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Turning without a plan: Bad idea

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Forum topic by dpoisson posted 979 days ago 774 views 0 times favorited 6 replies Add to Favorites Watch
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dpoisson

171 posts in 1518 days


979 days ago

Well, I’m not an experienced turner, far from it. But I was dying to finally get some lathe-time. I went to a 3 hr seminar on sharpening 3 weeks ago and I was eager to try out my sharp chisels: WOW, what a difference! I actually see shavings and chips lying around, not just a fine dust lol.

Anyhoo, I went downstairs thinking I knew approximately what I wanted to turn (I’m trying out for new handles for my cheap chisels that came with my mastercraft mini-lathe). I didn’t have a plan, nor did I use my calipers…just winged it. Bad idea.

I ended up with a toothpick! Too small for my liking and not enough wood left on it to try and fix it up.

Lesson learned ;-(

Fish

-- http://picasaweb.google.ca/dpoisson


6 replies so far

View doordude's profile

doordude

1085 posts in 1586 days


#1 posted 979 days ago

sometimes it fun to practise making coves,beads,and ball shapes just to get the hang of creating something.
but your right, you’ve got to have SHARP TOOLS, for every thing to work out.

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TomHintz

207 posts in 2002 days


#2 posted 979 days ago

I reduced all of the scraps and a bunch of other wood stock in my shop to toothpicks and smaller in the months following my lathe arriving in my shop. Not having a plan was never a problem for me as I cold kill just about anything anyway. Now years down the turning road I still rarely use a plan but do have an idea in my head and stop now and then to see if I am heading in the right direction or not. The wood and the grain within it can dictate some of my shaping but I do keep a general idea of what I want to end up with.

-- Tom Hintz, www.newwoodworker.com

View CharlieM1958's profile

CharlieM1958

15670 posts in 2822 days


#3 posted 979 days ago

I agree with Tom. It’s good to let the wood make some of the decisions for you. But if you are turning something for a specific purpose, like a handle, you do need to start with an idea of how thick you want it to be, and stop to measure every now and then.

-- Charlie M. "Woodworking - patience = firewood"

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D_Allen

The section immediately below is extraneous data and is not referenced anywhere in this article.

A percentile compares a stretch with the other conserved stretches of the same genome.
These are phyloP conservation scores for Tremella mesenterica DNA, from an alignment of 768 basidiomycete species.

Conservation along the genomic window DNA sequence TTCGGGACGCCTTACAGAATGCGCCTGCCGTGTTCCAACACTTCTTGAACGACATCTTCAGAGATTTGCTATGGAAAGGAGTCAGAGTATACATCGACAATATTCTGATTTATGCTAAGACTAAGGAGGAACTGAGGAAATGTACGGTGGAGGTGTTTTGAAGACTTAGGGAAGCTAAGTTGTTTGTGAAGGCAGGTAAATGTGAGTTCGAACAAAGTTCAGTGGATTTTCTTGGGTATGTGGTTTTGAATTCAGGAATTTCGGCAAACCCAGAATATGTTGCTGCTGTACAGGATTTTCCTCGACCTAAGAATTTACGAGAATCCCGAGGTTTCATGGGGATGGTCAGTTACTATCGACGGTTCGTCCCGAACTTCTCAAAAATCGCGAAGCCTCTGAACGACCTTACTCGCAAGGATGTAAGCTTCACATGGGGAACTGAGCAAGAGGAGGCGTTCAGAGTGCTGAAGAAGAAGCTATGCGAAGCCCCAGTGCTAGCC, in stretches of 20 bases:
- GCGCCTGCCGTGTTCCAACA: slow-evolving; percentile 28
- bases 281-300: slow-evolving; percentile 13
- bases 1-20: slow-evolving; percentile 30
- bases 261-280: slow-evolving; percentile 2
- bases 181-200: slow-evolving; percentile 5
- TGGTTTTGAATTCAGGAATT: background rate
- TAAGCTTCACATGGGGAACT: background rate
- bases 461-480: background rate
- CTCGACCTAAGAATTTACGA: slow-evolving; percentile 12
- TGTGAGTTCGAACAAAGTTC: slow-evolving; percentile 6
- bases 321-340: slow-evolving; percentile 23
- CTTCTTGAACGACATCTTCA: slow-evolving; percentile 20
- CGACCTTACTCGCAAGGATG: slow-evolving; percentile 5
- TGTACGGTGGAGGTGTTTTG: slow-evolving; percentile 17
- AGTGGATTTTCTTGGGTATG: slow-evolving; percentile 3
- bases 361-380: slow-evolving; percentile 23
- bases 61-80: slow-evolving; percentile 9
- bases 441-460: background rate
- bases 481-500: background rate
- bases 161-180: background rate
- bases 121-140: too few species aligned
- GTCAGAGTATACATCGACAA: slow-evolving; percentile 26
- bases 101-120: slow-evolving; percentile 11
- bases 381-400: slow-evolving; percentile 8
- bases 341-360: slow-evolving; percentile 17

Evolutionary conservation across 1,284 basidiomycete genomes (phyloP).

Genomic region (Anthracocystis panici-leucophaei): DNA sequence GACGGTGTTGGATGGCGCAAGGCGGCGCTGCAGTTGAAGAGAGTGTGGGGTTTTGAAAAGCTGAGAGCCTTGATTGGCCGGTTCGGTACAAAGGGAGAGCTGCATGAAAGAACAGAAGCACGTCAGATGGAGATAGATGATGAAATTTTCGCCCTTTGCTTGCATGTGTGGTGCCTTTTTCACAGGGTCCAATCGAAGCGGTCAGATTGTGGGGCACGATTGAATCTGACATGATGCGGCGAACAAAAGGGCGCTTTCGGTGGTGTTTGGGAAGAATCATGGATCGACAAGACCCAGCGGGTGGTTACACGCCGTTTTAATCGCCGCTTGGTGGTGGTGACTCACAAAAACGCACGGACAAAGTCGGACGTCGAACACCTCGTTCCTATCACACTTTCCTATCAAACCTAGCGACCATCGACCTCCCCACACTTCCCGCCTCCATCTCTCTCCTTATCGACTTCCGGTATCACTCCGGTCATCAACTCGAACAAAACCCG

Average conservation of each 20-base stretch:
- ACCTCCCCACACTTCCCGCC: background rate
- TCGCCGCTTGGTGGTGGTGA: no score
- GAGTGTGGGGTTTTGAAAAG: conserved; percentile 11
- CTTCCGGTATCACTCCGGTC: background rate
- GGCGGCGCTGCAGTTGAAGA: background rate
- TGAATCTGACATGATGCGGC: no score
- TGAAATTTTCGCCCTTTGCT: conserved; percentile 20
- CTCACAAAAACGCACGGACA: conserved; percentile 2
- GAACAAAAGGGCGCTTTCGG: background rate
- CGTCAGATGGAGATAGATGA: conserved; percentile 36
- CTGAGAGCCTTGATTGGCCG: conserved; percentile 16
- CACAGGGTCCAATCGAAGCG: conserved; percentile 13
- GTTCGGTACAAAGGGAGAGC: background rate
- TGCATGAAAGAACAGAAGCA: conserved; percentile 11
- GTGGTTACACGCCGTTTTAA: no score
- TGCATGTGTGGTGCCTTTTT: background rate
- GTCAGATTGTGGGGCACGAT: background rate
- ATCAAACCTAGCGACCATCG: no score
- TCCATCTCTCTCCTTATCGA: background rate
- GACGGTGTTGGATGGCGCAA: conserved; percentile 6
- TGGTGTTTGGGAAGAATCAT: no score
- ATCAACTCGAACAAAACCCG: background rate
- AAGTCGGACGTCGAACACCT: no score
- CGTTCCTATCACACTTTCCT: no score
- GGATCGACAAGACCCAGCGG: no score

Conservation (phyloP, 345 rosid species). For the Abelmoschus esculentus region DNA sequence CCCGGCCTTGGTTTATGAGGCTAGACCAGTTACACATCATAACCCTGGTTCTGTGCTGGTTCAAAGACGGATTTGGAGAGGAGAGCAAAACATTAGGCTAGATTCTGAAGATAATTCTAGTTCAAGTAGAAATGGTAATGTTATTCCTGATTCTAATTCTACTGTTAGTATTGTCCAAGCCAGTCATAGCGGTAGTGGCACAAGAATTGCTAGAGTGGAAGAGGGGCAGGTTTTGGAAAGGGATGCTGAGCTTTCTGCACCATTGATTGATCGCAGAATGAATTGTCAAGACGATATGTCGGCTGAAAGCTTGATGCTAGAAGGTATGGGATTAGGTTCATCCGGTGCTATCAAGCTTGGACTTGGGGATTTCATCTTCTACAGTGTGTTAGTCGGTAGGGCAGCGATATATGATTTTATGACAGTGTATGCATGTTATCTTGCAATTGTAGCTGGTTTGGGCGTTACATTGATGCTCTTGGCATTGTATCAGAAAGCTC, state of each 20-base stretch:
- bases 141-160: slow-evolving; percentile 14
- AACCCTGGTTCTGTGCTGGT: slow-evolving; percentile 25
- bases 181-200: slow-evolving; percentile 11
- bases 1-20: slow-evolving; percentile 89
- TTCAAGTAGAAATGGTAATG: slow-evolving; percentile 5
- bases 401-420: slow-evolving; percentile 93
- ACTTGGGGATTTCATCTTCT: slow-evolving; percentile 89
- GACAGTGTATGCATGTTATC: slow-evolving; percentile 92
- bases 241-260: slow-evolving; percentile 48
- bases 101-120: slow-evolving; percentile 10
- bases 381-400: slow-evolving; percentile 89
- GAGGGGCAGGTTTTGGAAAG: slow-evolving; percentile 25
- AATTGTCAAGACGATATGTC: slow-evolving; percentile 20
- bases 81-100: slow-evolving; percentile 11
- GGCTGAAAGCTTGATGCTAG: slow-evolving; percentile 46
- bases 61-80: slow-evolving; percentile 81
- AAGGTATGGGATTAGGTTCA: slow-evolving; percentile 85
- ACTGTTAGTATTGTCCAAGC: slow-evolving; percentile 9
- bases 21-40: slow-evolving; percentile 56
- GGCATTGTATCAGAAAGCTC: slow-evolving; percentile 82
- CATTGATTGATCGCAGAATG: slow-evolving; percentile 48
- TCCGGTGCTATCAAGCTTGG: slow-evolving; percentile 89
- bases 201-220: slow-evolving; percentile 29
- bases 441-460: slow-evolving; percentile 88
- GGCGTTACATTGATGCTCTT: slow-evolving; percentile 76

495 posts in 1388 days


#4 posted 976 days ago

It is good to have a plan but it is also fun to plan on changes.
I started out making a bowl and after so many catches as part of the learning process, I ended up with a strange looking candle holder.

-- Website is finally up and running....www.woodandwrite.com

View dpoisson's profile

dpoisson

171 posts in 1518 days


#5 posted 974 days ago

Well, I tried to finish up the handle even though I didn’t really fancy the shape it had. Much to my surprise, it turned out pretty nifty!

Unfortunately, there are 2 problems with the handle:
1- It cracked when I inserted the tang into the handle (small hairline crack). I knew it was too tight, but I figured the maple would simply play nice and make room for the metal tang…WRONG.
2- Since I don’t have a way to drill with my lathe, I had to drill the holes freehand with my drill. It’s a bit crooked.

Vs the handles that came with my lathe (can you say horrendus?)

The crack:

The crookedness:

I’ll need to use the parting tool to fashion a replacement handle (the problem of trying to make replacement handles with only 1 set of tools hehe). Do you guys think it’s dangerous?

Fish

-- http://picasaweb.google.ca/dpoisson

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D_Allen

495 posts in 1388 days


#6 posted 974 days ago

I’d put some epoxy in the crack and wrap it real good with some tape. If it gets loose while in use then it becomes dangerous. Using a scroll chuck and a tail stock drill chuck to bore hole onto the handle would keep it straight. But then perhaps you don’t have those yet….but you will!

-- Website is finally up and running....www.woodandwrite.com

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